This show's going to be BIG when it hits Broadway.  I'm talking Hairspray big.

    It's one of the funniest shows I've seen in a really long time.  The main characters are brilliant, and the writing is very funny. 

    Brian D'Arcy James was great as Shrek and Sutton Foster as Fiona was uncannily like the movie version.  It was scary at times.

    I was particularly struck by the scene where they introduced Fiona.  They had three actresses playing the part of Fiona - at age 7, 15 and 25ish, they each sang part of the same song.  It was beautiful and really touching.

    Not surprisingly the show had some rough moments, but in it still was one of the best shows I've seen in a long while.

    One very nice touch in the show is that just as the movie of Shrek had lots of clever references to classic fairy tales, the musical version of Shrek is filled with clever references to other Broadway shows[1].   For instance, there's a scene where the fairy tale characters are all interviewed by Lord Farquaad (the villain).  The characters all stand in a line on stage and Farquaad interviews them using the "G_d Mike" (as Daniel calls it).  The characters then sing a clever song about how they want Farquaad to pick them.  It's a pastiche of A Chorus Line.  Other shows we saw referenced were Wicked, The Lion King, Avenue Q[2], High School Musical and others.



    Over the past few years, I've seen 6 different shows on tryouts in Seattle: Hairspray, Princesses, The Wedding Singer, Young Frankenstein, Lone Star Love and Shrek.  After seeing the shows, I've accurately predicted how 5 of the six would do (Princesses and Lone Star Love disappeared, The Wedding Singer was a pretty good success, Young Frankenstein was funny and was a hit but isn't nearly as good as The Producers was, and of course Hairspray was utterly huge).  I honestly think that Shrek could top Hairspray.  It is THAT good.


    So go see Shrek if you can.  If you can't see it in Seattle, get tickets to see it on Broadway.  You won't be disappointed.




    [1] Disclaimer: The show I saw is in VERY early tryouts.  So far, they've had exactly 4 performances in front of a live audience.  It's entirely possible that anything or everything I saw tonight might change before it hits Broadway.

    [2] The Avenue Q reference was when the character of Pinocchio, played by John Tartaglia says that he's going to make a mix tape for someone else (if you've seen Avenue Q, in it Princeton makes a mix tape for Kate Monster).  What makes this bit particularly funny is that John Tartaglia originated the role of Princeton in Avenue Q.

  • Larry Osterman's WebLog

    Gotchas associated with using WM_PRINTCLIENT…


    Yesterday I mentioned WM_PRINTCLIENT and how awesome it is when trying to strictly control the drawing of your application.

    Part of the reason it took over a week to change the drawing model is that there are a number of serious gotcha’s associated with using WM_PRINTCLIENT and controlling your own drawing story.  The first is that not all controls support WM_PRINTCLIENT.  It turns out that some controls don’t support the WM_PRINTCLIENT, however if you search the documentation for WM_PAINT, you’ll find the following comment:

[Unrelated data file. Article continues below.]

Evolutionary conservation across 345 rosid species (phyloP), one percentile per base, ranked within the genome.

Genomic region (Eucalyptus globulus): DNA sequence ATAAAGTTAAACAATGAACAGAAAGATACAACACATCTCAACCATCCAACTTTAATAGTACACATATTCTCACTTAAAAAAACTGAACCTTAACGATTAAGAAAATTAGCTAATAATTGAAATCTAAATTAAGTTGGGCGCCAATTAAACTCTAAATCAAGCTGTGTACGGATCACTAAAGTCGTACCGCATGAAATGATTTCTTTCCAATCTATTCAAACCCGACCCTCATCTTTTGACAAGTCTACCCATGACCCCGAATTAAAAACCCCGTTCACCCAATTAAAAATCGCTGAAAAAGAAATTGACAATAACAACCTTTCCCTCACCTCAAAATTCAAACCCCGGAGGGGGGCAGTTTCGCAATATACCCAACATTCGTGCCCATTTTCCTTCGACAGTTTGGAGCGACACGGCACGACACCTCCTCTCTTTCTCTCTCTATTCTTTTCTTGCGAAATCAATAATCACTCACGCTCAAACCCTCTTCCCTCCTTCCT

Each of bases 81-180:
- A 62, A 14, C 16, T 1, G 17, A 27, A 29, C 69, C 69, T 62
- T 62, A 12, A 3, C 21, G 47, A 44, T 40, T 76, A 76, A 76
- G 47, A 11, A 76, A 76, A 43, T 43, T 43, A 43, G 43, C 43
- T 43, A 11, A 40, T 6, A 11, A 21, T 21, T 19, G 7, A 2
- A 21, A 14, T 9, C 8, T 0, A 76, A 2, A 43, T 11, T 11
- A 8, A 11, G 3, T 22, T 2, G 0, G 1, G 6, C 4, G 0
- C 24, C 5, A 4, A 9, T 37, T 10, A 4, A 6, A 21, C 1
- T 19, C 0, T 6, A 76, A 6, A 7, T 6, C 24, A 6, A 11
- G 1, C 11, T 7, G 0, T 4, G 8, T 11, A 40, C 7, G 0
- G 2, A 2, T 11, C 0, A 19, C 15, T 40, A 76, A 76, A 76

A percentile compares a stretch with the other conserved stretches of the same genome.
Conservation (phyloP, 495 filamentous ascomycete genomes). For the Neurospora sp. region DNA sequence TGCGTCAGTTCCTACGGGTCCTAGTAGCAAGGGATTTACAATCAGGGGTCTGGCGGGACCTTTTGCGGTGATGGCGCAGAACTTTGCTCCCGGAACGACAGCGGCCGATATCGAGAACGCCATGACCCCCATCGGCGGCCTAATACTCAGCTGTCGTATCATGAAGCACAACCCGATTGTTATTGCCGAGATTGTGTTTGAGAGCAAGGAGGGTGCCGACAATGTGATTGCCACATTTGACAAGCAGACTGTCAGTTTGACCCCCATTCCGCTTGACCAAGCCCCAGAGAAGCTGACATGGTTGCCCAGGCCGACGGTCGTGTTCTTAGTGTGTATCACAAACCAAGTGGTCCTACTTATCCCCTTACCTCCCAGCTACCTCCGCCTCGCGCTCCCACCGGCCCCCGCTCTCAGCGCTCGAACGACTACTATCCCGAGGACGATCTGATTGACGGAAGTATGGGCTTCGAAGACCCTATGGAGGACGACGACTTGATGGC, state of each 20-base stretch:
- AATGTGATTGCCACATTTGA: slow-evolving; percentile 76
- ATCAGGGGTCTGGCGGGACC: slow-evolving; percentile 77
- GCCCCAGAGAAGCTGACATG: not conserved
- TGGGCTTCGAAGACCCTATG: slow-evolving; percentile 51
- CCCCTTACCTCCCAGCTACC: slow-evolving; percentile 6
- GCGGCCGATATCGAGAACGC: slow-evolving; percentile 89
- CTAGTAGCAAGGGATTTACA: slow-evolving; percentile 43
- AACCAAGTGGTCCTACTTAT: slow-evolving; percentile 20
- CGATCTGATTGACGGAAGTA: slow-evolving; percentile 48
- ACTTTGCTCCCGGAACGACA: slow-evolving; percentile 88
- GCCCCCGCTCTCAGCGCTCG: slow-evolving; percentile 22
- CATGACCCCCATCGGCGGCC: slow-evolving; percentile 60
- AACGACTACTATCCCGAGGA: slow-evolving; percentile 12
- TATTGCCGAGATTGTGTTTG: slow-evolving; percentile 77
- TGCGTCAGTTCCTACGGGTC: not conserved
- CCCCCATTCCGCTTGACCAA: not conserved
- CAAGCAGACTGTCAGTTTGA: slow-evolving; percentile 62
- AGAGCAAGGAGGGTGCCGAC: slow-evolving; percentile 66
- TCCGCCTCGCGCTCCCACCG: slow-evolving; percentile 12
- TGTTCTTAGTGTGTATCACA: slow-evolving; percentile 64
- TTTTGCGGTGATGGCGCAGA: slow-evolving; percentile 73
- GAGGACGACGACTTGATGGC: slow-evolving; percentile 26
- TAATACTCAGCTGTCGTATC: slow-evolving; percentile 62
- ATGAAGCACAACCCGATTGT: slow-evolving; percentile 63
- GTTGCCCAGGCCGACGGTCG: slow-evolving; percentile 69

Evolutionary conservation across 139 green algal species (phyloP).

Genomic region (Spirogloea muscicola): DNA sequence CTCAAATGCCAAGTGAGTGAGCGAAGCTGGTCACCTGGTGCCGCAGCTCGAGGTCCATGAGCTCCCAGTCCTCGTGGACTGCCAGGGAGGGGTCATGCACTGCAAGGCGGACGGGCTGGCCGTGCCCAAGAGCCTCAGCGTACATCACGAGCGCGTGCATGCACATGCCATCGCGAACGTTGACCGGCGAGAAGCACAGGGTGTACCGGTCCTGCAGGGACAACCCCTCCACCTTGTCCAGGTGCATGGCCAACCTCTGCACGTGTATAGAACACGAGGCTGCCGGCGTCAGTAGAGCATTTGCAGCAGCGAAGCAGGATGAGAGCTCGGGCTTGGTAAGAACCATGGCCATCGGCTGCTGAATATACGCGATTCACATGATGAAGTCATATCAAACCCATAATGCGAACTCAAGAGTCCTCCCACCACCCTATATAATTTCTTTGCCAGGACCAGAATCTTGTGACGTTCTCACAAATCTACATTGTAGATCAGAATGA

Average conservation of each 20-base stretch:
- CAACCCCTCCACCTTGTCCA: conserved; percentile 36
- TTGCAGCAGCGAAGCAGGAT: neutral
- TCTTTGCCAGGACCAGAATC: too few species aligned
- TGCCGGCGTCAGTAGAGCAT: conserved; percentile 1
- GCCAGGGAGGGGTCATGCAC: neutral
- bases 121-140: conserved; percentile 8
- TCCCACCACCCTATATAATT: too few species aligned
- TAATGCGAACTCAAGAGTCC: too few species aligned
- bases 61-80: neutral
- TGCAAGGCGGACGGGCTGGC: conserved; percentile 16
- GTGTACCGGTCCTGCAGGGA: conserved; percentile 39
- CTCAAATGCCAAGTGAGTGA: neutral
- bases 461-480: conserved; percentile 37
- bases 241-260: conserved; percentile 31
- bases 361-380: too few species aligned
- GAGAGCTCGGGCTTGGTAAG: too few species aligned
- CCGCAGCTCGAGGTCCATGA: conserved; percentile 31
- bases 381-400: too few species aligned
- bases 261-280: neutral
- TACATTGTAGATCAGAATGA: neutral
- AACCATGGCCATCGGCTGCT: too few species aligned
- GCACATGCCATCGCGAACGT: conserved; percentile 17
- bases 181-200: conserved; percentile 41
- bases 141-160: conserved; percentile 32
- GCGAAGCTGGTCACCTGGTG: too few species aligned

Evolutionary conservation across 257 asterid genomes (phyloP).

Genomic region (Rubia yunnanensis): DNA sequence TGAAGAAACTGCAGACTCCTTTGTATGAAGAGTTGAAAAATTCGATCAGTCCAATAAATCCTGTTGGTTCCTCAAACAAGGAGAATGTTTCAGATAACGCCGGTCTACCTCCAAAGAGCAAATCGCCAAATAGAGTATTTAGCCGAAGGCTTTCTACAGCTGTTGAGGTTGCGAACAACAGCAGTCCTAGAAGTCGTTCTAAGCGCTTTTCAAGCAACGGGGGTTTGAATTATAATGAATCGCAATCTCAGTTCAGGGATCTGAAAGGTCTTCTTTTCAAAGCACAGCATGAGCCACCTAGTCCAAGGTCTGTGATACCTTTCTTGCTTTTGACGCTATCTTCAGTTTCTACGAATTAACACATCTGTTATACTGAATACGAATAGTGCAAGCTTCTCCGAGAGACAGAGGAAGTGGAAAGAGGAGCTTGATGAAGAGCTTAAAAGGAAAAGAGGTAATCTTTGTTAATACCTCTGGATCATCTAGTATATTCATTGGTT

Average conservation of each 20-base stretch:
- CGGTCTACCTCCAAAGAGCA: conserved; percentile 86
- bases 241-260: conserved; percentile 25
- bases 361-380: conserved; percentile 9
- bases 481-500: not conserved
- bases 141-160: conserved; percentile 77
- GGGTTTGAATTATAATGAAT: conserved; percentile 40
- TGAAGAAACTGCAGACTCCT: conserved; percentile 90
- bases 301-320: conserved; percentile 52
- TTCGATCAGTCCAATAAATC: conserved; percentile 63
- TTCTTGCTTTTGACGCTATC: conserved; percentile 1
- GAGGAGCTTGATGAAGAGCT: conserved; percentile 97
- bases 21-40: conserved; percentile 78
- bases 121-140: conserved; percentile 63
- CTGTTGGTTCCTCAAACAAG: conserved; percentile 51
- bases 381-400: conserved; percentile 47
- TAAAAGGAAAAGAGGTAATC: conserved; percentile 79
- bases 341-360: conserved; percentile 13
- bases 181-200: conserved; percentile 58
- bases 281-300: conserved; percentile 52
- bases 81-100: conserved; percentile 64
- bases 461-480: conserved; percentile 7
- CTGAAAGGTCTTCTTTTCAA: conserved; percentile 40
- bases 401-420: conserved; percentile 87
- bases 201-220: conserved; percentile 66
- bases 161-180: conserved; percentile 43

“For some common controls, the default WM_PAINT message processing checks the wParam parameter. If wParam is non-NULL, the control assumes that the value is an HDC and paints using that device context.”

    That means that if you find a common control that doesn’t support WM_PRINTCLIENT, you can use WM_PAINT specifying wParam as the HDC[1].  Fortunately I didn’t run into this in my control.

    The next gotcha is that some controls (like buttons and toolbars etc) have animations that are launched when you mouse over the control.  These are often subtle (like the glow when you hover over a scrollbar thumb).  In order to continue to have these effects work, you need to let those controls paint themselves – in my experience it generally didn’t cause much of a problem with flickering, but your mileage might vary.


    The last gotcha is a very big one and hung me up for about half a day.  The WM_PRINTCLIENT message only paints the client area of a window.  If you have a window with the WM_HSCROLL or WM_VSCROLL style then you won’t be able to paint the scroll bar.  Instead you need to create your own scrollbar control (with CreateWindow) and use that instead of the built-in scroll styles.  There are ways you can convince the window to paint it’s non client region to an HDC but they are fraught with peril (one senior developer I was talking to about this problem described them as “unnatural acts”) and simply not worth the effort.




    [1] There’s also a corollary to that: If you ever send a WM_PAINT to a control you MUST ensure that wParam and lParam are 0 even though they’re documented as “not used”.

  • Larry Osterman's WebLog

    Remembering Aaron Reynolds


    Last Saturday I received an email from Tandy Trower, a long time Microsoft employee letting me know that Aaron Reynolds had unexpectedly passed away.  It threw me for a loop, Aaron isn’t that much older than I am and I'm not used to hearing about people I knew dying unexpectedly.  Even though it’s been over a week, I’m still a bit rocky about it.


    Aaron was one of the early MS-DOS and Windows developers, and I looked on him as one of my mentors back when I was a new hire at Microsoft.  He was the original author of the MS-NET redirector which I later inherited, so I spent a fair amount of time asking Aaron what this or that mysterious piece of code did.